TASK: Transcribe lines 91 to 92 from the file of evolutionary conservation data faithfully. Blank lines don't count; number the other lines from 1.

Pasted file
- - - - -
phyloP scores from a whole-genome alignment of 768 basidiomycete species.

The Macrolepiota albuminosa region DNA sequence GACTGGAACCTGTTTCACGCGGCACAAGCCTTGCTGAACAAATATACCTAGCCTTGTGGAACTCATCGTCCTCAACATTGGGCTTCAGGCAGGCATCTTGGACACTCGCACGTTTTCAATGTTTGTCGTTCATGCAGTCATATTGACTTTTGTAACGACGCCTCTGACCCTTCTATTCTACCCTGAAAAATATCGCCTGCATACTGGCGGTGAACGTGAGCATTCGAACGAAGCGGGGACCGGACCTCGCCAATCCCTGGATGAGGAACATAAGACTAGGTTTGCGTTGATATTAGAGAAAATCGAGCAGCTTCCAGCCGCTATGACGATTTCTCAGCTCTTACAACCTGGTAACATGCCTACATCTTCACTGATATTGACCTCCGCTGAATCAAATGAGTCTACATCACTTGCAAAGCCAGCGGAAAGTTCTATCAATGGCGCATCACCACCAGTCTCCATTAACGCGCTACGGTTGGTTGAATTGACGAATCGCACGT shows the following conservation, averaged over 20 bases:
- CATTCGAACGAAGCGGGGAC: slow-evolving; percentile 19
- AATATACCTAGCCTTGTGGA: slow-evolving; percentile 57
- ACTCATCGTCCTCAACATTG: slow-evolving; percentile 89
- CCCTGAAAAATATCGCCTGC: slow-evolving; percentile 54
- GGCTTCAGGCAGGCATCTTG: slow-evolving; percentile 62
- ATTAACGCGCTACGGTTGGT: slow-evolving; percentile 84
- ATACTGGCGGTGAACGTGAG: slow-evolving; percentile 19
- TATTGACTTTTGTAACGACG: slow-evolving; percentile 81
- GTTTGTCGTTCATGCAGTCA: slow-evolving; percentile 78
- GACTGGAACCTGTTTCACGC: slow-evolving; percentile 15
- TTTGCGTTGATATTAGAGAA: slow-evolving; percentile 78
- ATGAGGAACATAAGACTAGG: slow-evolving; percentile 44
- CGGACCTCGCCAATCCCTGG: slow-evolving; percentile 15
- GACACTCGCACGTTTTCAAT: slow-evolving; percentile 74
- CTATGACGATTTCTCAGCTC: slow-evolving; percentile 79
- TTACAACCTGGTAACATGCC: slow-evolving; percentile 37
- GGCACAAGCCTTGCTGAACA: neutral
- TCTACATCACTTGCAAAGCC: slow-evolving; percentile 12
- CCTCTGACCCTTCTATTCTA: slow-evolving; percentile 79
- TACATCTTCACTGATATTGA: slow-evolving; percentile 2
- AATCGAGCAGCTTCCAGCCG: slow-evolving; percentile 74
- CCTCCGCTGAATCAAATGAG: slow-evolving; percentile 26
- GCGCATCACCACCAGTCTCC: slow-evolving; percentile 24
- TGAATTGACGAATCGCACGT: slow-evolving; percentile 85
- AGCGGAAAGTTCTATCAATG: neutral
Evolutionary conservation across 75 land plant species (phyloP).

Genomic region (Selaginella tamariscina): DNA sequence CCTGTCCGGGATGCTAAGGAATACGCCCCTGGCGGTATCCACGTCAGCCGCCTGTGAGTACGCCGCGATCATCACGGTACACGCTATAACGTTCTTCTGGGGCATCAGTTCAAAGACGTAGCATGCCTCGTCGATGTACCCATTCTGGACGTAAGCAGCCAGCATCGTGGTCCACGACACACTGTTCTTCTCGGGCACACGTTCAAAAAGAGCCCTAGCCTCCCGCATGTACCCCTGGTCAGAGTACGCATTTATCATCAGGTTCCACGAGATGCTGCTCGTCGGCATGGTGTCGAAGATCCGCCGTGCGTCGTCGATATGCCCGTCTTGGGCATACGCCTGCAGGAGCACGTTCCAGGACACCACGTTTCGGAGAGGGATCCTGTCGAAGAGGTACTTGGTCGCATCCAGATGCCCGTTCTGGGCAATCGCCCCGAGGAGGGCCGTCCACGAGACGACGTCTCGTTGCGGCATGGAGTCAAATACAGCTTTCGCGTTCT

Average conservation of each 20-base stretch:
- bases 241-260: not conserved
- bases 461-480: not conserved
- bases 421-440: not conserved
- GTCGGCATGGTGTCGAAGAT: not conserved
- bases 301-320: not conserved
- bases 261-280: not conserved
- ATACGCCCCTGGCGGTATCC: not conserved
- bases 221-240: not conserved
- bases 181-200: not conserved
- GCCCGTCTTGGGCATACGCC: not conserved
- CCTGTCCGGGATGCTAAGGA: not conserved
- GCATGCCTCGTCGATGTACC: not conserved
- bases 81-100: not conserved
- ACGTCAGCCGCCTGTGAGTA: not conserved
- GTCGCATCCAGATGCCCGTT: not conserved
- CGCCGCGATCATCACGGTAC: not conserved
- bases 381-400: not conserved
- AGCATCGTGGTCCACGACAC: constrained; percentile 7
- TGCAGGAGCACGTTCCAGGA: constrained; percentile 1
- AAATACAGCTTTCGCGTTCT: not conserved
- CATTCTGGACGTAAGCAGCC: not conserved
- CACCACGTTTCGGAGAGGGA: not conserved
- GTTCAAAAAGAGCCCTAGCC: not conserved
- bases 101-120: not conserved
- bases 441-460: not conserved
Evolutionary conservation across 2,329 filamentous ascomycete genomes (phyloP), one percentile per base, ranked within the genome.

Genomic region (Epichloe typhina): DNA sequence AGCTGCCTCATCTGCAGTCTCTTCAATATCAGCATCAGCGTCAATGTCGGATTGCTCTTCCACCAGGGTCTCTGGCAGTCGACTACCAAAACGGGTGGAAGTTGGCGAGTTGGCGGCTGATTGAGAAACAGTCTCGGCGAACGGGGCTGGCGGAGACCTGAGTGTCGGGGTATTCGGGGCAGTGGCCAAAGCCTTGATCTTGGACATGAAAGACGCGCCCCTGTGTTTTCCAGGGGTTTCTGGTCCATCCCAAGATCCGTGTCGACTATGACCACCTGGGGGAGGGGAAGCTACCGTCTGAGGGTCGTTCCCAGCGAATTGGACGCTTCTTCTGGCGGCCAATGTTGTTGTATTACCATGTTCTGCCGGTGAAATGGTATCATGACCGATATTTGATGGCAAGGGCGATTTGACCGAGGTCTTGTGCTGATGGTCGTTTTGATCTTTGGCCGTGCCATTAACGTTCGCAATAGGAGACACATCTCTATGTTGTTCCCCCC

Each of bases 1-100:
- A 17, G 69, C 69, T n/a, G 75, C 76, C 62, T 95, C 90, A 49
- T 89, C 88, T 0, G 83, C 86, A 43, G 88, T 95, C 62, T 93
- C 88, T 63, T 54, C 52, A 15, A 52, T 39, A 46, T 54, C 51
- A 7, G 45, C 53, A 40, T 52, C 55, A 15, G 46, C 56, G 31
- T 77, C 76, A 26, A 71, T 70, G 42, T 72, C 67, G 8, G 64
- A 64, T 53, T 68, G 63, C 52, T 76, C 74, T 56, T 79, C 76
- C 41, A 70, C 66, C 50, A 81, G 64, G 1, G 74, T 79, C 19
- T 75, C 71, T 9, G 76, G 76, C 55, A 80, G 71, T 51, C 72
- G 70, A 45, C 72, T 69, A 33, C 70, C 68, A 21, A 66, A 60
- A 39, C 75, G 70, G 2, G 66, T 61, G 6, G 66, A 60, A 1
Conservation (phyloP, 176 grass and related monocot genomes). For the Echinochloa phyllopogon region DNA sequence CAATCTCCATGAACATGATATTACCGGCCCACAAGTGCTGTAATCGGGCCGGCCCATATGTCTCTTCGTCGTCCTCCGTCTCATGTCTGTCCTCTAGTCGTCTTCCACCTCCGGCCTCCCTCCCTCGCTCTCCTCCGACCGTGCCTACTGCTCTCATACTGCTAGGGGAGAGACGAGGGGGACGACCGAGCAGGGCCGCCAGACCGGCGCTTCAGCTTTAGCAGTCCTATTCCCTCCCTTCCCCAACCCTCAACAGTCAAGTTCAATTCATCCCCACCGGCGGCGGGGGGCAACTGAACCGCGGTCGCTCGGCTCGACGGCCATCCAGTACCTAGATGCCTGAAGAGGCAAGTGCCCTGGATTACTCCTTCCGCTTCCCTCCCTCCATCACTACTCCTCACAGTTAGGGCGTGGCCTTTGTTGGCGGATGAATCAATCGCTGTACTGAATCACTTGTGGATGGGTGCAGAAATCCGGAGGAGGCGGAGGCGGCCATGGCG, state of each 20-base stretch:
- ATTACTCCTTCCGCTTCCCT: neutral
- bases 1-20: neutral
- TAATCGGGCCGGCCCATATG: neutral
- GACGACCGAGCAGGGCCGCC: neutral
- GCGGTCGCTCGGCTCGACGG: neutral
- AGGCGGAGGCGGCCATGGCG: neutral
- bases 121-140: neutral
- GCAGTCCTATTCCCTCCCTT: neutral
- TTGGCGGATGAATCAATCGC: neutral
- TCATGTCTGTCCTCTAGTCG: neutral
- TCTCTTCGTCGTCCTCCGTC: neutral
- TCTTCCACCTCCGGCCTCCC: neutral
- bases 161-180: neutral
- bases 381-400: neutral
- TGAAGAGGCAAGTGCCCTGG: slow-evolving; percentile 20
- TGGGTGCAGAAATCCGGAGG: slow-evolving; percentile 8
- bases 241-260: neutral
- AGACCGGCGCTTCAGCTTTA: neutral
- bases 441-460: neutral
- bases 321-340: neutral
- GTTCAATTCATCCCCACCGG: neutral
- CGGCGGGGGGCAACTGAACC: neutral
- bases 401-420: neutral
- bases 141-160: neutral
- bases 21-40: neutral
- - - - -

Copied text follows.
- CGGCGGGGGGCAACTGAACC: neutral
- bases 401-420: neutral